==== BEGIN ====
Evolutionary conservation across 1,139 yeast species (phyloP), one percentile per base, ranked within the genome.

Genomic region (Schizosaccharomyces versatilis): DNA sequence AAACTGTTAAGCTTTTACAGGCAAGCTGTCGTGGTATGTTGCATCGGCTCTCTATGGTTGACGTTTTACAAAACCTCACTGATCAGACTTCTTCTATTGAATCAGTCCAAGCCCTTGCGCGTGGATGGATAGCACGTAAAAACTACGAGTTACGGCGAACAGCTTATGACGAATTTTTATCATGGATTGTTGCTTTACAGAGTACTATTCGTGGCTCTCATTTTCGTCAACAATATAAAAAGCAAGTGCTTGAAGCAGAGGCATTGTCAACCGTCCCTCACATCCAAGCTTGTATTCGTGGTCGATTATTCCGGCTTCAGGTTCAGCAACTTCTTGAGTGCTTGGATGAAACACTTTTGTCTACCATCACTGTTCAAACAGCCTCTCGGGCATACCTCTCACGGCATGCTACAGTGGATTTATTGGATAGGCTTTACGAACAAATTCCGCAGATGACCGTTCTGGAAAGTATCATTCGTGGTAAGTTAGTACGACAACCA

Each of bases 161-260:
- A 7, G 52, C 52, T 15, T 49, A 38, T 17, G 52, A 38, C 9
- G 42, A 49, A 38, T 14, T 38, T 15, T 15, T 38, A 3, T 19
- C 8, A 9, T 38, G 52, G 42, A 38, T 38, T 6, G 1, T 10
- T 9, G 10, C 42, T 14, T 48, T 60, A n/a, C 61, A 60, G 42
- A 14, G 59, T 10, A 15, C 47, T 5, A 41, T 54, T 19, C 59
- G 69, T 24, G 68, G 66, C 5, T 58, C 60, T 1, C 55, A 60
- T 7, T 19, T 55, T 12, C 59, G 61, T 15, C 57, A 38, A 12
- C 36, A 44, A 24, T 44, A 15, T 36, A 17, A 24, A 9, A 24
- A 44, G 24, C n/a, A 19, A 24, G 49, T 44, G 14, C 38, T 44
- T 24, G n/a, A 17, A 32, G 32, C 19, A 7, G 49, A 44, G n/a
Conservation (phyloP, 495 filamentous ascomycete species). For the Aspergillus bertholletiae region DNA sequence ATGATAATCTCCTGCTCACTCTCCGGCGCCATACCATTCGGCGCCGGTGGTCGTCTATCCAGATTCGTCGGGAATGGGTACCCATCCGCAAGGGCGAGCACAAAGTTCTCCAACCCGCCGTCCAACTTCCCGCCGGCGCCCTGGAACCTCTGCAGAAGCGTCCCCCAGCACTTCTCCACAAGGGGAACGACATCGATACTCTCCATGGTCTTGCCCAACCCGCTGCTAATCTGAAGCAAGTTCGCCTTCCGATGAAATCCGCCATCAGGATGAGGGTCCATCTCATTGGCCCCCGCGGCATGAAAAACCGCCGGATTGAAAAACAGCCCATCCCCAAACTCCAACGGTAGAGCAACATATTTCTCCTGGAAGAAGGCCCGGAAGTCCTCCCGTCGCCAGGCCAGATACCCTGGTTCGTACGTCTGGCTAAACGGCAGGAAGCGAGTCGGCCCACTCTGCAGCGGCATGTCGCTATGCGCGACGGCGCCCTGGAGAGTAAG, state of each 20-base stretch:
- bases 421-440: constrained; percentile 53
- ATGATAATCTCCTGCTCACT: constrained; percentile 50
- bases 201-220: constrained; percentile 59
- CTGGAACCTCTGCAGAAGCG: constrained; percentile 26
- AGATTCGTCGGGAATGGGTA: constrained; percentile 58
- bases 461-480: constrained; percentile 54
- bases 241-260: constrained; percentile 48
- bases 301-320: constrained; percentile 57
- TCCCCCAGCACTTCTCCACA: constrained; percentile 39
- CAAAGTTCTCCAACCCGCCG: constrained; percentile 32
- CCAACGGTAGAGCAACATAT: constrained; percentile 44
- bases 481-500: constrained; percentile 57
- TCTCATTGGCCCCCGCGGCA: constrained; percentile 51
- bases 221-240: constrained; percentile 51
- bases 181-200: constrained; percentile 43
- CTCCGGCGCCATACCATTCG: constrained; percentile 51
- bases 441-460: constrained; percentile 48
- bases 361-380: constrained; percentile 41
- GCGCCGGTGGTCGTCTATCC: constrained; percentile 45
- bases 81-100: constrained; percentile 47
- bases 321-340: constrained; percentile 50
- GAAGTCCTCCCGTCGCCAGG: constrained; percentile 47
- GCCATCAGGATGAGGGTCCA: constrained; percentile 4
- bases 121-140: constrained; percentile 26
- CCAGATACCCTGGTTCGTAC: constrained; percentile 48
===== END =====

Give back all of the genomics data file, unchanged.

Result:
Evolutionary conservation across 1,139 yeast species (phyloP), one percentile per base, ranked within the genome.

Genomic region (Schizosaccharomyces versatilis): DNA sequence AAACTGTTAAGCTTTTACAGGCAAGCTGTCGTGGTATGTTGCATCGGCTCTCTATGGTTGACGTTTTACAAAACCTCACTGATCAGACTTCTTCTATTGAATCAGTCCAAGCCCTTGCGCGTGGATGGATAGCACGTAAAAACTACGAGTTACGGCGAACAGCTTATGACGAATTTTTATCATGGATTGTTGCTTTACAGAGTACTATTCGTGGCTCTCATTTTCGTCAACAATATAAAAAGCAAGTGCTTGAAGCAGAGGCATTGTCAACCGTCCCTCACATCCAAGCTTGTATTCGTGGTCGATTATTCCGGCTTCAGGTTCAGCAACTTCTTGAGTGCTTGGATGAAACACTTTTGTCTACCATCACTGTTCAAACAGCCTCTCGGGCATACCTCTCACGGCATGCTACAGTGGATTTATTGGATAGGCTTTACGAACAAATTCCGCAGATGACCGTTCTGGAAAGTATCATTCGTGGTAAGTTAGTACGACAACCA

Each of bases 161-260:
- A 7, G 52, C 52, T 15, T 49, A 38, T 17, G 52, A 38, C 9
- G 42, A 49, A 38, T 14, T 38, T 15, T 15, T 38, A 3, T 19
- C 8, A 9, T 38, G 52, G 42, A 38, T 38, T 6, G 1, T 10
- T 9, G 10, C 42, T 14, T 48, T 60, A n/a, C 61, A 60, G 42
- A 14, G 59, T 10, A 15, C 47, T 5, A 41, T 54, T 19, C 59
- G 69, T 24, G 68, G 66, C 5, T 58, C 60, T 1, C 55, A 60
- T 7, T 19, T 55, T 12, C 59, G 61, T 15, C 57, A 38, A 12
- C 36, A 44, A 24, T 44, A 15, T 36, A 17, A 24, A 9, A 24
- A 44, G 24, C n/a, A 19, A 24, G 49, T 44, G 14, C 38, T 44
- T 24, G n/a, A 17, A 32, G 32, C 19, A 7, G 49, A 44, G n/a
Conservation (phyloP, 495 filamentous ascomycete species). For the Aspergillus bertholletiae region DNA sequence ATGATAATCTCCTGCTCACTCTCCGGCGCCATACCATTCGGCGCCGGTGGTCGTCTATCCAGATTCGTCGGGAATGGGTACCCATCCGCAAGGGCGAGCACAAAGTTCTCCAACCCGCCGTCCAACTTCCCGCCGGCGCCCTGGAACCTCTGCAGAAGCGTCCCCCAGCACTTCTCCACAAGGGGAACGACATCGATACTCTCCATGGTCTTGCCCAACCCGCTGCTAATCTGAAGCAAGTTCGCCTTCCGATGAAATCCGCCATCAGGATGAGGGTCCATCTCATTGGCCCCCGCGGCATGAAAAACCGCCGGATTGAAAAACAGCCCATCCCCAAACTCCAACGGTAGAGCAACATATTTCTCCTGGAAGAAGGCCCGGAAGTCCTCCCGTCGCCAGGCCAGATACCCTGGTTCGTACGTCTGGCTAAACGGCAGGAAGCGAGTCGGCCCACTCTGCAGCGGCATGTCGCTATGCGCGACGGCGCCCTGGAGAGTAAG, state of each 20-base stretch:
- bases 421-440: constrained; percentile 53
- ATGATAATCTCCTGCTCACT: constrained; percentile 50
- bases 201-220: constrained; percentile 59
- CTGGAACCTCTGCAGAAGCG: constrained; percentile 26
- AGATTCGTCGGGAATGGGTA: constrained; percentile 58
- bases 461-480: constrained; percentile 54
- bases 241-260: constrained; percentile 48
- bases 301-320: constrained; percentile 57
- TCCCCCAGCACTTCTCCACA: constrained; percentile 39
- CAAAGTTCTCCAACCCGCCG: constrained; percentile 32
- CCAACGGTAGAGCAACATAT: constrained; percentile 44
- bases 481-500: constrained; percentile 57
- TCTCATTGGCCCCCGCGGCA: constrained; percentile 51
- bases 221-240: constrained; percentile 51
- bases 181-200: constrained; percentile 43
- CTCCGGCGCCATACCATTCG: constrained; percentile 51
- bases 441-460: constrained; percentile 48
- bases 361-380: constrained; percentile 41
- GCGCCGGTGGTCGTCTATCC: constrained; percentile 45
- bases 81-100: constrained; percentile 47
- bases 321-340: constrained; percentile 50
- GAAGTCCTCCCGTCGCCAGG: constrained; percentile 47
- GCCATCAGGATGAGGGTCCA: constrained; percentile 4
- bases 121-140: constrained; percentile 26
- CCAGATACCCTGGTTCGTAC: constrained; percentile 48